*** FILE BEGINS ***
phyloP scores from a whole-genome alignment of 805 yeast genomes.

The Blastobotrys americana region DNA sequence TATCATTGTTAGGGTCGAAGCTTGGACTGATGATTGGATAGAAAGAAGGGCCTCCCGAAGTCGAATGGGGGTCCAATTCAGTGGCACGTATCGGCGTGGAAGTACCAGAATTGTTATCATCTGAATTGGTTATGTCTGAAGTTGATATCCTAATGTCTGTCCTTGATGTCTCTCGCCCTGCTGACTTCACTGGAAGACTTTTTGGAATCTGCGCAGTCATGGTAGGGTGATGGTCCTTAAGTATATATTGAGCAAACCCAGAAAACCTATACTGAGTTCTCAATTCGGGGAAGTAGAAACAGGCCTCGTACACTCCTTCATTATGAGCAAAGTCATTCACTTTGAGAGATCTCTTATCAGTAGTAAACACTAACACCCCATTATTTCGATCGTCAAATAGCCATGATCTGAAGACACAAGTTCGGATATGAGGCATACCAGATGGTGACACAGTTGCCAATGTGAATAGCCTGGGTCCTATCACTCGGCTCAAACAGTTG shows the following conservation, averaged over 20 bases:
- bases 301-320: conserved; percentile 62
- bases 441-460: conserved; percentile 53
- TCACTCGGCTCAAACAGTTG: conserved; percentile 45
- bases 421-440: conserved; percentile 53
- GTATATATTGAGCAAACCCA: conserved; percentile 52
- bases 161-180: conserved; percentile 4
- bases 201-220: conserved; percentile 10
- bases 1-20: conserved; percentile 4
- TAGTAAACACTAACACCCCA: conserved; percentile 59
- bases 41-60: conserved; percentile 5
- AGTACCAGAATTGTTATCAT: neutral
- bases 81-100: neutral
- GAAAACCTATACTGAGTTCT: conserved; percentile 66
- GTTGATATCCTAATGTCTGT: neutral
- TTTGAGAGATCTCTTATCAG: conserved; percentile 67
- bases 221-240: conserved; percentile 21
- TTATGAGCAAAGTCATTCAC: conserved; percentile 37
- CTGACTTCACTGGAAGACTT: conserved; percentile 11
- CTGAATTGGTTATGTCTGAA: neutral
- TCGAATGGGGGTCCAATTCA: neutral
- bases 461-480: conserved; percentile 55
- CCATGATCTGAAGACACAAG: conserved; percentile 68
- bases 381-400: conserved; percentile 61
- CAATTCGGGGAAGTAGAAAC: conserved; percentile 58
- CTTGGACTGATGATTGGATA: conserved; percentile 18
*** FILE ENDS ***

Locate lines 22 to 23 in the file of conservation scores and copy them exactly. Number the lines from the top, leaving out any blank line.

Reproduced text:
- TCGAATGGGGGTCCAATTCA: neutral
- bases 461-480: conserved; percentile 55